Britons say the definition should be expanded to include crimes by women, and not restricted purely to penetration with the penis
Under current law, the legal definition of rape is “when a person intentionally penetrates another's vagina, anus or mouth with a penis, without the other person's consent.” Sex crimes that do not involve penetration with a penis specifically cannot legally be considered rape, and will either fall under the category of ‘assault with penetration’ or ‘sexual assault’.
In 2020, the government rejected calls in a petition calling for the Sexual Offences Act to allow women to be charged with rape against males. In justifying their decision, the government cited that:
“issues surrounding the definition of rape were considered and consulted on prior to the introduction of the Sexual Offences Act 2003 and, during the passage of that legislation through Parliament. In the consultation there was a considerable amount of agreement that rape should remain an offence of penile penetration.”
But this consultation is now two decades old, and may not reflect current public opinion – if indeed it ever did. So what do the public of 2023 think?
The results of a new YouGov survey show an overwhelming belief among the public that women can commit rape, and strong support for expanding the legal definition of rape to reflect this.
Can women commit rape? Most Britons say they can
As far as the vast majority of Britons are concerned, women can both rape men (77%) and other women (80%).
While 12% say they cannot rape men, and 7% say they cannot rape women, when asked why they thought this many give answers mirroring the legal definition that rape specifically involves penetration with the penis.
Leaving aside transgender cases, women can currently only be convicted of rape in the UK under ‘joint enterprise’ laws, or if they otherwise aid and abet the crime.
What do the British public think should be considered ‘rape’?
While the law currently states that rape has to involve penetration with a penis, between 73-79% of Britons say the legal definition of rape should be expanded to include forced penetration by body parts other than the penis (e.g. fingers, fists) or objects.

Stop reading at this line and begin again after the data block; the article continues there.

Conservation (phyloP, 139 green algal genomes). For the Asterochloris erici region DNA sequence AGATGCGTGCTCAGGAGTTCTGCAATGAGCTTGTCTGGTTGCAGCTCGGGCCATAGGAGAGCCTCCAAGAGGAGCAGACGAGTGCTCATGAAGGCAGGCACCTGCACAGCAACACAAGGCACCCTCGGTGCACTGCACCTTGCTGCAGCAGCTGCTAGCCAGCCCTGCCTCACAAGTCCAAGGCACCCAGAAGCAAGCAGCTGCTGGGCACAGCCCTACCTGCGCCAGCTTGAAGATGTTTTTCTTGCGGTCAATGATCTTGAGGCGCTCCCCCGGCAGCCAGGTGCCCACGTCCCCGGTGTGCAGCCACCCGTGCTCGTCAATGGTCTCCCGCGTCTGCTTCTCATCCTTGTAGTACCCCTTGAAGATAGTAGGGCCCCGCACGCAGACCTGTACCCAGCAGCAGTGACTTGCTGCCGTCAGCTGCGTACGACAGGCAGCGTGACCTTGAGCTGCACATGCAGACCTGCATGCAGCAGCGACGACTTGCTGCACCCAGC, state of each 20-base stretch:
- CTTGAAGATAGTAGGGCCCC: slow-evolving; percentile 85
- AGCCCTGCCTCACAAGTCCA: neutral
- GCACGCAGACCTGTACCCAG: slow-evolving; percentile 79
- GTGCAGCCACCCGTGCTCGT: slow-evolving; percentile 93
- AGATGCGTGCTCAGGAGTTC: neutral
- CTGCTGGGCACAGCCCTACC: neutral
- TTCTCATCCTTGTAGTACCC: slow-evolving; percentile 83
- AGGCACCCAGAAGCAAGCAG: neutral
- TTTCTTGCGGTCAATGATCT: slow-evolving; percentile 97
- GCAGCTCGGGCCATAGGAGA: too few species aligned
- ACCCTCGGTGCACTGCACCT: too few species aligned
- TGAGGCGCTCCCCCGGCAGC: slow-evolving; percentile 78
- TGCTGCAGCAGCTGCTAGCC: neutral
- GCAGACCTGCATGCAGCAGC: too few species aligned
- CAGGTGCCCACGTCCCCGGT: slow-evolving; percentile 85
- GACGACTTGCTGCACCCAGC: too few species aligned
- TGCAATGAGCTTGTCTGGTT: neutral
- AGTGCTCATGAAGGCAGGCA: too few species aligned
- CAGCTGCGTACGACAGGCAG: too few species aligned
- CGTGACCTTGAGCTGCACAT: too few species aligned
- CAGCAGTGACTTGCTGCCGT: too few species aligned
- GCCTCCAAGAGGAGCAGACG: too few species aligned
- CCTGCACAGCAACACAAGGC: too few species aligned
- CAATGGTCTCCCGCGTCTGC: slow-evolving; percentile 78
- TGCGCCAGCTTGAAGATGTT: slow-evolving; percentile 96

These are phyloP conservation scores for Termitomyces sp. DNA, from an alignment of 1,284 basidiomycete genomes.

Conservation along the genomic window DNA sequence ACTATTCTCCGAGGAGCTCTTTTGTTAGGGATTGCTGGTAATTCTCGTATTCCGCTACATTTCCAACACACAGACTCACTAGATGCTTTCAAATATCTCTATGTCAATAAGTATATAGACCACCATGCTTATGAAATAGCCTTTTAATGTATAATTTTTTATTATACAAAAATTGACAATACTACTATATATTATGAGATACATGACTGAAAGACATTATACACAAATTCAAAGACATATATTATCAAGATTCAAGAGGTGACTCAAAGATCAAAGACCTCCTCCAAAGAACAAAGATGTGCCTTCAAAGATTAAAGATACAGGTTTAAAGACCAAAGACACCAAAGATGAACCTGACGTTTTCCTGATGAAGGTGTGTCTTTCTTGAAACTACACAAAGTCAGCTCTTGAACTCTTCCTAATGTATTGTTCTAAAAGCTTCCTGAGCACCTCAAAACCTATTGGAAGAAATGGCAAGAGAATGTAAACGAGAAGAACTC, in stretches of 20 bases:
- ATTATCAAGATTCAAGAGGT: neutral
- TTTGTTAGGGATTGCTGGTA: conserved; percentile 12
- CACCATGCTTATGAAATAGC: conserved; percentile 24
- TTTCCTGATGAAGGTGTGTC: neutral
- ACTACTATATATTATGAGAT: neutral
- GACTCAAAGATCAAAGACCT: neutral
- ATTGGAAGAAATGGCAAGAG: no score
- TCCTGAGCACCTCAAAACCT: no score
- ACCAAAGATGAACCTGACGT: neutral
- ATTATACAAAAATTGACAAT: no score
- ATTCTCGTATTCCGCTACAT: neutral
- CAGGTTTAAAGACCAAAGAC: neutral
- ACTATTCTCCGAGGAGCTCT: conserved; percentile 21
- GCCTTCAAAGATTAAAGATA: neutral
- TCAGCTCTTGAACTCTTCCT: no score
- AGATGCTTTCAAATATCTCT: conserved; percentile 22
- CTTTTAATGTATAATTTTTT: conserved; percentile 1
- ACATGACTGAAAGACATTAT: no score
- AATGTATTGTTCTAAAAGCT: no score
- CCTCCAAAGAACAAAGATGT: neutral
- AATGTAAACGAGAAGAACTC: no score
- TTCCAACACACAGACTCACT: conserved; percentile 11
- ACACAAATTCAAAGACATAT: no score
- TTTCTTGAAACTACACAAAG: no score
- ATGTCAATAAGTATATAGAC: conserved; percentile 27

Around seven in ten also believe that the law on rape should incorporate a woman (68%) or a man (73%) coercing a man to penetrate them with their penis.
Notably fewer Britons (47-52%) would support changing the law to include cases where a man or a woman had forced their victim to perform sex acts on them that did not involve penetration (e.g. masturbating them). It is worth noting, however, that in each case the number of people who say that act should be made part of the definition of rape is higher than the number who say it should not.
The results also clearly show that the gender of the perpetrator and the victim has little to no impact on the level of support for including that act under the definition of rape.
It is noticeable, however, that in almost all cases, men are less likely than women to support expanding the definition of rape to include a given act. This is particularly the case regarding crimes that involve penetrating someone with an object or other part of the body than the penis, with men being 12-15pts less likely to be in support.
There are also noticeable generational differences for some of the crimes listed.
Older people are noticeably more likely to say that sex crimes that do not involve penetration should not be considered rape. They are also significantly more likely to think that a woman coercing a man into penetrating her should be counted as some other form of sex crime than rape (in contrast to if a man were to force another man to penetrate him, where their views align with those of other age groups).
To a lesser extent, older Britons are also more likely to say that cases of a woman attacker penetrating a victim with e.g. their fingers or fists should not be labelled as rape.
In cases where a man has forcibly penetrated a victim, the views of older Britons are consistent with those of the wider population.
These generational differences are closely replicated in the comparison between Conservative and Labour voters – unsurprising, given that age is the greatest factor in how someone voted at the 2019 general election.